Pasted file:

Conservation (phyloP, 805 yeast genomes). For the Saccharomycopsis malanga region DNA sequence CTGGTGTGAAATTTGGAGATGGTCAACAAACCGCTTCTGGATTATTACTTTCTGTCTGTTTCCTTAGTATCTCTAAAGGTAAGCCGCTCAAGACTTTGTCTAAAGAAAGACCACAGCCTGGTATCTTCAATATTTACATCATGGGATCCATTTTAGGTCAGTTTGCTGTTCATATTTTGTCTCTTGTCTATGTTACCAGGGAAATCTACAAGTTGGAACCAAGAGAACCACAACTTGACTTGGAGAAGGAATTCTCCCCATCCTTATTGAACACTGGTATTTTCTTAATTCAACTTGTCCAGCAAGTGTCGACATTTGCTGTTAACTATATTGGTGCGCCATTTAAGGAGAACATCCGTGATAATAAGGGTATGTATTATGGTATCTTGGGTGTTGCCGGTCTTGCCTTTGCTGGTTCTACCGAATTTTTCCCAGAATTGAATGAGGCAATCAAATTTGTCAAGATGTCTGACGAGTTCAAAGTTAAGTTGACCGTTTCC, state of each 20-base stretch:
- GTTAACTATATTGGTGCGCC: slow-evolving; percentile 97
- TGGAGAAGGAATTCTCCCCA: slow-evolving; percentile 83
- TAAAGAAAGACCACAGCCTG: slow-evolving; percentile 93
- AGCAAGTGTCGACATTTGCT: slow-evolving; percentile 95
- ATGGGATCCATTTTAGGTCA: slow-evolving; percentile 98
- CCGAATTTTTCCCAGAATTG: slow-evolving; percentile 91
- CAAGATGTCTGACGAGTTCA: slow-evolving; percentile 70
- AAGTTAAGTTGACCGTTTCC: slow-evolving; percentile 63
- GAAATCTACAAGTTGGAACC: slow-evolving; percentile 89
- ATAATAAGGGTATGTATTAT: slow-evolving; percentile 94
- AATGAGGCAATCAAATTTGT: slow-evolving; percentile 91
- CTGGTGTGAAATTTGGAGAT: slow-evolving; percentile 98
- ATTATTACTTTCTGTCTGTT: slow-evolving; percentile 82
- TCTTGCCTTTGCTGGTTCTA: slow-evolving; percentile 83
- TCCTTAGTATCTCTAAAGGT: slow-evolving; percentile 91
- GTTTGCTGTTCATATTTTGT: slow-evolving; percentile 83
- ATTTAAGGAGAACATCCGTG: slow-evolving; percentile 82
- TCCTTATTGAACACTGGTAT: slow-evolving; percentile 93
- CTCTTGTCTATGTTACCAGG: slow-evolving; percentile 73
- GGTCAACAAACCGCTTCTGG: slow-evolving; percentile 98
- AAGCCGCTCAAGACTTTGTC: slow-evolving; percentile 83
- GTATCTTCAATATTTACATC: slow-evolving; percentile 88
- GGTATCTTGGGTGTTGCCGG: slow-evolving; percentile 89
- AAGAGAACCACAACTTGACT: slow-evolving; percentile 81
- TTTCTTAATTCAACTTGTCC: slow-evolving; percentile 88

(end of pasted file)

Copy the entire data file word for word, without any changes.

Conservation (phyloP, 805 yeast genomes). For the Saccharomycopsis malanga region DNA sequence CTGGTGTGAAATTTGGAGATGGTCAACAAACCGCTTCTGGATTATTACTTTCTGTCTGTTTCCTTAGTATCTCTAAAGGTAAGCCGCTCAAGACTTTGTCTAAAGAAAGACCACAGCCTGGTATCTTCAATATTTACATCATGGGATCCATTTTAGGTCAGTTTGCTGTTCATATTTTGTCTCTTGTCTATGTTACCAGGGAAATCTACAAGTTGGAACCAAGAGAACCACAACTTGACTTGGAGAAGGAATTCTCCCCATCCTTATTGAACACTGGTATTTTCTTAATTCAACTTGTCCAGCAAGTGTCGACATTTGCTGTTAACTATATTGGTGCGCCATTTAAGGAGAACATCCGTGATAATAAGGGTATGTATTATGGTATCTTGGGTGTTGCCGGTCTTGCCTTTGCTGGTTCTACCGAATTTTTCCCAGAATTGAATGAGGCAATCAAATTTGTCAAGATGTCTGACGAGTTCAAAGTTAAGTTGACCGTTTCC, state of each 20-base stretch:
- GTTAACTATATTGGTGCGCC: slow-evolving; percentile 97
- TGGAGAAGGAATTCTCCCCA: slow-evolving; percentile 83
- TAAAGAAAGACCACAGCCTG: slow-evolving; percentile 93
- AGCAAGTGTCGACATTTGCT: slow-evolving; percentile 95
- ATGGGATCCATTTTAGGTCA: slow-evolving; percentile 98
- CCGAATTTTTCCCAGAATTG: slow-evolving; percentile 91
- CAAGATGTCTGACGAGTTCA: slow-evolving; percentile 70
- AAGTTAAGTTGACCGTTTCC: slow-evolving; percentile 63
- GAAATCTACAAGTTGGAACC: slow-evolving; percentile 89
- ATAATAAGGGTATGTATTAT: slow-evolving; percentile 94
- AATGAGGCAATCAAATTTGT: slow-evolving; percentile 91
- CTGGTGTGAAATTTGGAGAT: slow-evolving; percentile 98
- ATTATTACTTTCTGTCTGTT: slow-evolving; percentile 82
- TCTTGCCTTTGCTGGTTCTA: slow-evolving; percentile 83
- TCCTTAGTATCTCTAAAGGT: slow-evolving; percentile 91
- GTTTGCTGTTCATATTTTGT: slow-evolving; percentile 83
- ATTTAAGGAGAACATCCGTG: slow-evolving; percentile 82
- TCCTTATTGAACACTGGTAT: slow-evolving; percentile 93
- CTCTTGTCTATGTTACCAGG: slow-evolving; percentile 73
- GGTCAACAAACCGCTTCTGG: slow-evolving; percentile 98
- AAGCCGCTCAAGACTTTGTC: slow-evolving; percentile 83
- GTATCTTCAATATTTACATC: slow-evolving; percentile 88
- GGTATCTTGGGTGTTGCCGG: slow-evolving; percentile 89
- AAGAGAACCACAACTTGACT: slow-evolving; percentile 81
- TTTCTTAATTCAACTTGTCC: slow-evolving; percentile 88